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Control valves are tools that regulate the flow of a fluid or gas. The valves open either partially or fully or close in a similar manner to manage the amount of fluid or gas allowed to pass from one location to another. Valves are used throughout industrial processes to control the volume, speed, pressure, or other similar value of a fluid or gas within a given process or group of processes.
Industrial processes and the plants that support them are run automatically, mechanically, or using a combination of automatic and mechanical processes. The control valves used within these systems must operate in line with the plant’s processes. Some industrial control valves are mechanical and are operated with a handle, pedal, or lever. These are simple on and off valves which function similarly to the hot and cold water taps on a consumer faucet.
Automatic control valves are controlled with some form of computer, pneumatic, or hydraulic process. Sensors and control points throughout the industrial process determine the rate of flow or temperature at a certain point in the process. Based upon the measurements determined by the sensors, the process controller calculates what action needs to be taken in order to keep the process aligned. The process controller tells the control valve how much and in which direction to move.
Depending upon the type of control valve installed at a given point in an industrial process, the process controller either sends an instruction directly to the valve or to a process that causes the valve to move appropriately. An electrical control valve is provided an instruction directly by the industrial process controller. A pneumatic valve is generally notified via a separate process that the valve needs to move in one direction or another. This process then releases compressed air to move the pneumatic valve appropriately. A hydraulic valve is notified in a similar manner that a movement is necessary, but a fluid rather than compressed air causes the control valve to move as instructed.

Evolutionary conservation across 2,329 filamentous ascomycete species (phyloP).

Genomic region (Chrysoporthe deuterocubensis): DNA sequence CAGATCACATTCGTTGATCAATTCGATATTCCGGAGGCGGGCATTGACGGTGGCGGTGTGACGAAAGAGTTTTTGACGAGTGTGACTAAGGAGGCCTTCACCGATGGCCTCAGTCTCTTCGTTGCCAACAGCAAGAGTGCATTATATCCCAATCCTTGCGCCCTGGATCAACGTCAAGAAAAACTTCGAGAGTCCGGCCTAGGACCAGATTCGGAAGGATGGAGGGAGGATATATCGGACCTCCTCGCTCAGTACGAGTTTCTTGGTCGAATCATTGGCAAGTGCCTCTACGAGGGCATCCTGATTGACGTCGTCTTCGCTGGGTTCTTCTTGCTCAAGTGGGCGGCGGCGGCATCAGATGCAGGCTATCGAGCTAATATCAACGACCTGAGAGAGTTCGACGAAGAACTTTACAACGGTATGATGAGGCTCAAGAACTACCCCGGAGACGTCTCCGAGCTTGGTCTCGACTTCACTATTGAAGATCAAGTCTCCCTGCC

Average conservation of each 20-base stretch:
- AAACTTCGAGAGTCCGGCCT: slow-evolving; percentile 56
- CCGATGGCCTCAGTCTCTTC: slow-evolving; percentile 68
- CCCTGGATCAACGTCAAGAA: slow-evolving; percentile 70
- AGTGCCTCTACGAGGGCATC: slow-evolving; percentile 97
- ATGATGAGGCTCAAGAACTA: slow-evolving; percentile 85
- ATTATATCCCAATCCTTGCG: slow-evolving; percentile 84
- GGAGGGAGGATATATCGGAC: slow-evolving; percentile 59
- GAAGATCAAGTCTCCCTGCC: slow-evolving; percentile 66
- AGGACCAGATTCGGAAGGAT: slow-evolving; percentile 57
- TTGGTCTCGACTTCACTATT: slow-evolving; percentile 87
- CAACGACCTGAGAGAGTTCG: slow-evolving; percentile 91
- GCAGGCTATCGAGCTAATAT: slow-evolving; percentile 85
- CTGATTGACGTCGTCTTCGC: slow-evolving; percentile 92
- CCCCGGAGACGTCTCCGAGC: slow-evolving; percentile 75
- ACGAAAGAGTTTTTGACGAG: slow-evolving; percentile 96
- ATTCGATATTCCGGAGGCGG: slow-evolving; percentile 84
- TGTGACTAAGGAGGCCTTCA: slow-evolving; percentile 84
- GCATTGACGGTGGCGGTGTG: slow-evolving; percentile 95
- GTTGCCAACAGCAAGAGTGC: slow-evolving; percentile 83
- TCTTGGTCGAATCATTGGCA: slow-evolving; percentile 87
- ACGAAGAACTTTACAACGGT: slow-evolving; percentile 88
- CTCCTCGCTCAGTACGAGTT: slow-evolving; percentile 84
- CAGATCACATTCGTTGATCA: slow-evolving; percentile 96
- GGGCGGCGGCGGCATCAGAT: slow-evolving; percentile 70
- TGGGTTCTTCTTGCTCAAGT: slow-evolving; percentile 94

Oil and gas pipelines make extensive use of control valves throughout their facilities. These valves might be simple mechanical valves for operations that have on-site employees available to begin or end a specific process. Some applications might require an automated valve where a remote system controls the amount of natural gas moving from one point in the system to another. Still other valves might be installed for safety purposes and need to trigger an automatic shut-off in the event pressure exceeds a set point.
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